Lei: When we said what we needed, Fictiv knew exactly which machines and which types of plastics to use. And on top of that there is a huge world of difference in quality between those first 3D prints and ones Fictiv did. When people see this (holding up the first prototype casing) and you tell them it’s a 3D print they are very forgiving of it because they think the final one is going to be way better and that all the little issues are going to go away. It’s not real to people. But a Fictiv printed case actually feels like the real thing. It’s so tangible.

The vision of the product changed every time someone put it on and I saw them use it in a way I didn’t expect.

What were the main considerations and challenges in designing your product as a wearable?

Lei: We had to play around with different shapes to figure out which ones would be comfortable to wear. When testing one of the first controller iterations people really liked it but said it was too long and stuck out of their pocket — a similar problem that the iPhone 6 is having right now. Also, we originally we wanted users to be able to open the case to change the batteries but then we decided that we really needed to get rid of any inefficiencies taking up space.

Hacker Note: Secrets await the curious engineer who hacks into the board. (Disclaimer: you might not be able to put the case back together again.) ((duct tape!))

How did user testing inform your designs?

Lei: That saying, “get out of the building and talk to your customers” is so true. Constantly we had musicians come in. We reached out on twitter and also asked people to recommend friends who were musicians. We had professional drummers, people who had played once or twice — little kids even. Everyone’s feedback was immensely helpful in creating a product people truly wanted to use and could use with ease.

Were there any features added because of the way someone used it?

Lei: We originally made the drum pad out of velcro because we thought people would just want to stick it on their clothing. But then people kept asking for a way to strap it onto themselves. Because of that we changed the way you could attach it and added the straps.

DrumPants can be used to control other applications beyond musical/midi ones. How much are you focused on musical applications vs non-musical?

Lei: One of the big innovations we’re working on now is figuring out which devices people will want to control from their bodies beyond just musical ones. We’re looking for ways to apply the technology we have been developing to everyday interactions in order to help people simplify their daily lives.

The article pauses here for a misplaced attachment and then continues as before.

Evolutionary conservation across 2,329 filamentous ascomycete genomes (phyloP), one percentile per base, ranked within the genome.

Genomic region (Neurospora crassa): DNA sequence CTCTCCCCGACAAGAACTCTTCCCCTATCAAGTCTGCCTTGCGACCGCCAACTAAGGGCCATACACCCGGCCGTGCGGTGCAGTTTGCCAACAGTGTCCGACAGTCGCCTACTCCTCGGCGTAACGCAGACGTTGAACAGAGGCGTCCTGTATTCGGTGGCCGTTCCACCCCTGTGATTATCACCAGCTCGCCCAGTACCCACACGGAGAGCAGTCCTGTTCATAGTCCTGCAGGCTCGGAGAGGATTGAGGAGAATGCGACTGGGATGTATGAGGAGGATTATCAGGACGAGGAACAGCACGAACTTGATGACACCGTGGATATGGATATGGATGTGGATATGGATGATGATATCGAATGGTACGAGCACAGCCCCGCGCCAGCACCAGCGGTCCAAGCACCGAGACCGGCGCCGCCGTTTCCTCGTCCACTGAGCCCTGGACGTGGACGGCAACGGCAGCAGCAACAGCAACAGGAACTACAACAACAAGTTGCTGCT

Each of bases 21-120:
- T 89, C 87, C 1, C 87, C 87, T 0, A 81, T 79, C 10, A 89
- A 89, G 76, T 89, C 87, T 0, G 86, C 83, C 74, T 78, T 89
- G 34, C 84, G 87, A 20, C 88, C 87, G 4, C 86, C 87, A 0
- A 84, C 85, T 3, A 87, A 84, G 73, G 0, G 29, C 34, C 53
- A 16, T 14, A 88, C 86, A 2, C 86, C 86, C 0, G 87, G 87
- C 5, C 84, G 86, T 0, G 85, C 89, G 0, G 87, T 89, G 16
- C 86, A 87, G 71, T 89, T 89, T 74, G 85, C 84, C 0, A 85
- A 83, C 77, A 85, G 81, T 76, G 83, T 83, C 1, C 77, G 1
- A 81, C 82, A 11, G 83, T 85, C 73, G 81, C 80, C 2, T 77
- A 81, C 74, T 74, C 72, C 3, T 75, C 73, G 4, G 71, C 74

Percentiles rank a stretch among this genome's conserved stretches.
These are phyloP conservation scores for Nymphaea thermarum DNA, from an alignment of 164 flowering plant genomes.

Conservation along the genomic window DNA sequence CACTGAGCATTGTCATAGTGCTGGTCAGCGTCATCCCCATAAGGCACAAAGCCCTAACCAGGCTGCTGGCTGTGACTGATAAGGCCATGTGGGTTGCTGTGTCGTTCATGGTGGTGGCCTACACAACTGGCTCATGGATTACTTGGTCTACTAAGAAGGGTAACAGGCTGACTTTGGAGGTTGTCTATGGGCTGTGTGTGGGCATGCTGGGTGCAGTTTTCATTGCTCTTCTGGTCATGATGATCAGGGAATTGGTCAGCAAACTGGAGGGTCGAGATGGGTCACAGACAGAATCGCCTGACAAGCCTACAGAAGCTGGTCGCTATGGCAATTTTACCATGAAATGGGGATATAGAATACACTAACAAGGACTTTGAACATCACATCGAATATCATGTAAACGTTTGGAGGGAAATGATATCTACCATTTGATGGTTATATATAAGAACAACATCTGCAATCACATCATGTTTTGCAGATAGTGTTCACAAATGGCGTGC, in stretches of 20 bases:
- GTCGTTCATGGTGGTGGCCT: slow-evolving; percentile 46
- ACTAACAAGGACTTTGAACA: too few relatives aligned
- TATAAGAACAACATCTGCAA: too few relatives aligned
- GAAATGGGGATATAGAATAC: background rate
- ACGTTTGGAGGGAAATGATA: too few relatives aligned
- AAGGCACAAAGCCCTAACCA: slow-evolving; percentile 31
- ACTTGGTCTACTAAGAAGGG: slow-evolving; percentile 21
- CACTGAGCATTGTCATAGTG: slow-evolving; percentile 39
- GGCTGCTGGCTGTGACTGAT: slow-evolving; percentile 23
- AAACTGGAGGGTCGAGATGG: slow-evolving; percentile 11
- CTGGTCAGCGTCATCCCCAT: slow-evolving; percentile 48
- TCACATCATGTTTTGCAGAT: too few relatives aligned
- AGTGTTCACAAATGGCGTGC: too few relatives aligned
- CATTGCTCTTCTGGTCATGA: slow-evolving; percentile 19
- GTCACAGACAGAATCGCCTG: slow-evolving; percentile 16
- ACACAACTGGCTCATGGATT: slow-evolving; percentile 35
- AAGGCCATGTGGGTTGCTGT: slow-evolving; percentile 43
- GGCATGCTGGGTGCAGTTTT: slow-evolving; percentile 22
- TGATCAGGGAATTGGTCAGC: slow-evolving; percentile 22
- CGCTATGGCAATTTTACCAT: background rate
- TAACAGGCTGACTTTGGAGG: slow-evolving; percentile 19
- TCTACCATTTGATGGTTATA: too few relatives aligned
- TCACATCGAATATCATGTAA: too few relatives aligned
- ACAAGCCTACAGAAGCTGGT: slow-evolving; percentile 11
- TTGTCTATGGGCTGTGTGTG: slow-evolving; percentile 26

Tyler: For example, you walk into your house and if you have one of those Phillps smart bulbs you have to take out your phone, unlock it, find the app, open the app, find the button to turn on the lights and then turn them on. You’ve just completely negated the intended convenience of the smart bulb technology. A standard light switch is so much easier than that! But if you’re wearing a controller that knows you’re in your house and that it’s nighttime, then you can just tap on your body and it knows to turn on the lights. That is actually quicker than finding a light switch because you always know where your pocket is.

It’s all about building a great team and delegating to the people who are experts.

What advice would you give to other makers and engineers looking to bring a new product to market?

Tyler: It’s all about building a great team and delegating to the people who are experts. I started off with the mindset of, “I’ll just get a TechShop membership and make all these prototypes myself!” which soon turned into, “wait… so I’m going to sit at TechShop for 6 hours and wait for this print to get botched?” It’s worth it to pay someone like Fictiv to do it for you.

Written by
Christine Evans
Fictiv Content Lead. I'm driven by the stories that inspire me and the impact of sharing powerful stories with others. Also, caticorns.